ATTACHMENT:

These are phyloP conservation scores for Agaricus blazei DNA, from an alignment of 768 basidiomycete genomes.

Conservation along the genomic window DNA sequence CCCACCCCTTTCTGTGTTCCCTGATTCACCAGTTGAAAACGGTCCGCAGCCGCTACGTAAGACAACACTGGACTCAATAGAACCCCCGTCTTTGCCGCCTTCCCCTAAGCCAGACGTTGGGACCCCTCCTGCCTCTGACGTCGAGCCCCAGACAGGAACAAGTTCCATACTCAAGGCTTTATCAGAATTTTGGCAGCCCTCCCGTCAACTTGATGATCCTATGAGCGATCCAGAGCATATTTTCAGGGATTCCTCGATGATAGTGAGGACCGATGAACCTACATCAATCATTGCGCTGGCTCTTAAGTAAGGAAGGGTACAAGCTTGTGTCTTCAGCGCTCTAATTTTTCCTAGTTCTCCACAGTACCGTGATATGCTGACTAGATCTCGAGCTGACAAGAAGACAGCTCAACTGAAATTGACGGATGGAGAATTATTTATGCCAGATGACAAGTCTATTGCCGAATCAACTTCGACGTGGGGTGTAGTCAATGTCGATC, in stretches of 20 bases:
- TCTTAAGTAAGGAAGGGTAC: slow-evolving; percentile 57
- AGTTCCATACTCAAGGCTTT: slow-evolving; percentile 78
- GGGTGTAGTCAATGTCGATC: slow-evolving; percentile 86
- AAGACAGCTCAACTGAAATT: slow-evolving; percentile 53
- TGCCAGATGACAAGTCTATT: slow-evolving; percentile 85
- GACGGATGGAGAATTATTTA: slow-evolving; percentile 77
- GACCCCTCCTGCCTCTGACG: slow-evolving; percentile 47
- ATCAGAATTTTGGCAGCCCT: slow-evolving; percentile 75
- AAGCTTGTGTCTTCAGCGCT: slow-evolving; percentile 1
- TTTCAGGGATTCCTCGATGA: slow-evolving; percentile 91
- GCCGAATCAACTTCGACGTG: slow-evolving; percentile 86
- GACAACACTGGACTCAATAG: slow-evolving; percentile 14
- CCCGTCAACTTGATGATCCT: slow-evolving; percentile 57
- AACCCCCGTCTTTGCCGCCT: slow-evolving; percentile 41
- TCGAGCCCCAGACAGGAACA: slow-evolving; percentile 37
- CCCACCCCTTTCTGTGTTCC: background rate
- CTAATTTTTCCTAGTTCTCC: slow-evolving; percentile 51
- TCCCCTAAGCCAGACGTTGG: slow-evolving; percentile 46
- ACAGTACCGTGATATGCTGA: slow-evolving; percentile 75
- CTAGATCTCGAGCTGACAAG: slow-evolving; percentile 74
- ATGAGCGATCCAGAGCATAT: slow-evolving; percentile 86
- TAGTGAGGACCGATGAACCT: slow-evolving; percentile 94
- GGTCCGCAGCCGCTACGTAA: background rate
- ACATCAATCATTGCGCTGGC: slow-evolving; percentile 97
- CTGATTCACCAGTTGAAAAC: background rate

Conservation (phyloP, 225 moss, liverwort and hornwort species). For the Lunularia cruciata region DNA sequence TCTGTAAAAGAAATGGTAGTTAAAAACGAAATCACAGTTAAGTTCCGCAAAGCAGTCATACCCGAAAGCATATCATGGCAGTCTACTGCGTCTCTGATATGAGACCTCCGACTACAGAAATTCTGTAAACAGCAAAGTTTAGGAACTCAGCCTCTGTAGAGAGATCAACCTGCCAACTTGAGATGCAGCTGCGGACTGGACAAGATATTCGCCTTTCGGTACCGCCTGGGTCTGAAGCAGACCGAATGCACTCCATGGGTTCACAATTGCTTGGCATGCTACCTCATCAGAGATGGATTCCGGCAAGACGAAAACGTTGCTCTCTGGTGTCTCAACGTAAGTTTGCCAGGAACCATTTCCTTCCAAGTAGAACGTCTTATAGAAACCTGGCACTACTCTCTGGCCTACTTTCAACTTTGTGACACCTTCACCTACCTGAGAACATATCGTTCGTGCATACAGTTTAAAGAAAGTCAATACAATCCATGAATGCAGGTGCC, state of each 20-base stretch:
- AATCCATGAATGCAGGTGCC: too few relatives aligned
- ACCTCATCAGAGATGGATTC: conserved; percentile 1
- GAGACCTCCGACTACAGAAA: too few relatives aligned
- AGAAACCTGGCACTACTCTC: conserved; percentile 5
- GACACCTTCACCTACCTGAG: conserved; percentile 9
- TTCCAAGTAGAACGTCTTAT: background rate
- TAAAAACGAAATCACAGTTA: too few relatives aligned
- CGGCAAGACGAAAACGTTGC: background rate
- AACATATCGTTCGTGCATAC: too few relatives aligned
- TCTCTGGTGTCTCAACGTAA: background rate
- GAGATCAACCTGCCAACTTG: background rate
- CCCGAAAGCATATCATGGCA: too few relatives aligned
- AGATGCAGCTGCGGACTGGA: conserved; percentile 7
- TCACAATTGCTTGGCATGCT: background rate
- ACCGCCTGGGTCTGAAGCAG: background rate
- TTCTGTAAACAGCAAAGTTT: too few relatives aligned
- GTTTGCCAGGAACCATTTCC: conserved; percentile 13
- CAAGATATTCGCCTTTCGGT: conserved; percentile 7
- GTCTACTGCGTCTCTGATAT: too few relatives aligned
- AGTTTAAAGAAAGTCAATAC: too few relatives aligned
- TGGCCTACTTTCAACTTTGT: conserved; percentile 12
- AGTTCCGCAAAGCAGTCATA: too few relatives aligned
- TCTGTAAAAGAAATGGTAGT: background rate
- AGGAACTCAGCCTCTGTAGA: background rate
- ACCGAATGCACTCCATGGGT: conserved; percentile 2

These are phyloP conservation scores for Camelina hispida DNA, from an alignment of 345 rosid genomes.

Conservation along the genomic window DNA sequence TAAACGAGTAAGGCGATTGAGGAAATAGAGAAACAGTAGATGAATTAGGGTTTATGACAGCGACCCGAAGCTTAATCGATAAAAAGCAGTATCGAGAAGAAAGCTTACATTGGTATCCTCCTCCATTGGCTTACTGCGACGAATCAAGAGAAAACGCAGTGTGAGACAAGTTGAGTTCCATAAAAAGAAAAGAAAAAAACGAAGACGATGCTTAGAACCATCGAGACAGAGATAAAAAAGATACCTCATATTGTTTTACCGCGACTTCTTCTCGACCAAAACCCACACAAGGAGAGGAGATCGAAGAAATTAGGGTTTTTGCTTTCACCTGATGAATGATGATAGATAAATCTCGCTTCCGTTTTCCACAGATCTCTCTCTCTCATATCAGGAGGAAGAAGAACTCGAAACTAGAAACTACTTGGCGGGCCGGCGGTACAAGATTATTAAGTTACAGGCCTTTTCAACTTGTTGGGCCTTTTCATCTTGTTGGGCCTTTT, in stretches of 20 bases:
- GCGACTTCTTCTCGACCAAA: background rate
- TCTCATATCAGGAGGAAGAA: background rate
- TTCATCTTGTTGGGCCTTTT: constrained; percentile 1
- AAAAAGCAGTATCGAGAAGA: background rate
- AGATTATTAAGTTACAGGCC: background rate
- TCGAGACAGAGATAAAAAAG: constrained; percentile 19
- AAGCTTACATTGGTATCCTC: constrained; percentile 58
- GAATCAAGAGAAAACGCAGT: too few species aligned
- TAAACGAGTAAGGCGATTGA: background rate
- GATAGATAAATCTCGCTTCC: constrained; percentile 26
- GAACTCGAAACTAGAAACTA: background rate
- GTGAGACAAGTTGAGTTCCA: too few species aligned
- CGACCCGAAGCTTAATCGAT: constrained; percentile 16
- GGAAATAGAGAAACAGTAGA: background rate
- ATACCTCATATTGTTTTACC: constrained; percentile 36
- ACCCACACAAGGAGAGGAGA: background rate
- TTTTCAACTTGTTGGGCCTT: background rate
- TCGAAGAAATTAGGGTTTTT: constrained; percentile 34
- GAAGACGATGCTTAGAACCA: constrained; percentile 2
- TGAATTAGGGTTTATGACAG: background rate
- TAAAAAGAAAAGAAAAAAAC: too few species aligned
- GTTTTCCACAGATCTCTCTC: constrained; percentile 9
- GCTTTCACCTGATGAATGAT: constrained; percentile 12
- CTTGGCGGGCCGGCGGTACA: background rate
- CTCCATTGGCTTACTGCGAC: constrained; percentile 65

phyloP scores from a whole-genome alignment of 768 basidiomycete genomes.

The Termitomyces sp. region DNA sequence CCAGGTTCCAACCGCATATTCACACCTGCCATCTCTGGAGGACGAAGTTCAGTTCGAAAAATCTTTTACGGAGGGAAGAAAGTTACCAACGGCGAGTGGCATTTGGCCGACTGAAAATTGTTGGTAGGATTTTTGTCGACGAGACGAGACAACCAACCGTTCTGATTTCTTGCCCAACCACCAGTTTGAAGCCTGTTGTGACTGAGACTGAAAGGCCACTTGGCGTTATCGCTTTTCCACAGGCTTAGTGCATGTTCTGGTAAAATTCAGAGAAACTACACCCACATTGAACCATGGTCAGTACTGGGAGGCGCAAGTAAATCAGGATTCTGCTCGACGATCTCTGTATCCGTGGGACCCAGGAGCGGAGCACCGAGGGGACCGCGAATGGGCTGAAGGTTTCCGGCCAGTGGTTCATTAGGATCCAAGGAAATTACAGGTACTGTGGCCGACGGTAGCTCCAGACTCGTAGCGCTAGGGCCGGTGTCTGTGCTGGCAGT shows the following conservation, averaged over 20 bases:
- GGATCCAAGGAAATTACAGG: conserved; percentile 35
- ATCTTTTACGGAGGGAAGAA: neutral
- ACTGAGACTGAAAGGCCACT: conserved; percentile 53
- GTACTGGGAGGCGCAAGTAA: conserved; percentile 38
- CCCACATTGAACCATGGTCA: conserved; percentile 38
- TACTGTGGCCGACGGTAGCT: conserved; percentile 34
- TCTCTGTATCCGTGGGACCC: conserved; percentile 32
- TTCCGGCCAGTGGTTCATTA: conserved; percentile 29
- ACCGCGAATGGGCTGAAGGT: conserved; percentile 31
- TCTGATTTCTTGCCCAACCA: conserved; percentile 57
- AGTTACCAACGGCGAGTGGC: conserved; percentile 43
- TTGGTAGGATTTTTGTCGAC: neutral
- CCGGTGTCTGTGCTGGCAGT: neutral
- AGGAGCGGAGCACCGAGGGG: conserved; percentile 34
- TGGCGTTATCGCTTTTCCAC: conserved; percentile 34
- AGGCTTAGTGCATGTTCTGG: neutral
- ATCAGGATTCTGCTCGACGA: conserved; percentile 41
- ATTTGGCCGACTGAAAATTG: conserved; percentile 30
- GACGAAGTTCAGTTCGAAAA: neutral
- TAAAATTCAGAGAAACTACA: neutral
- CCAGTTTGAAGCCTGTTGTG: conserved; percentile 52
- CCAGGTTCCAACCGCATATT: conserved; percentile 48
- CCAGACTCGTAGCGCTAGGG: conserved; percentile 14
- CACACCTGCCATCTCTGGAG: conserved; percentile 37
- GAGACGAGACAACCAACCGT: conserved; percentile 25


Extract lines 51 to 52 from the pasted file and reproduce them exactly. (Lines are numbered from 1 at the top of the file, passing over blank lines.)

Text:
- TCTGTAAAAGAAATGGTAGT: background rate
- AGGAACTCAGCCTCTGTAGA: background rate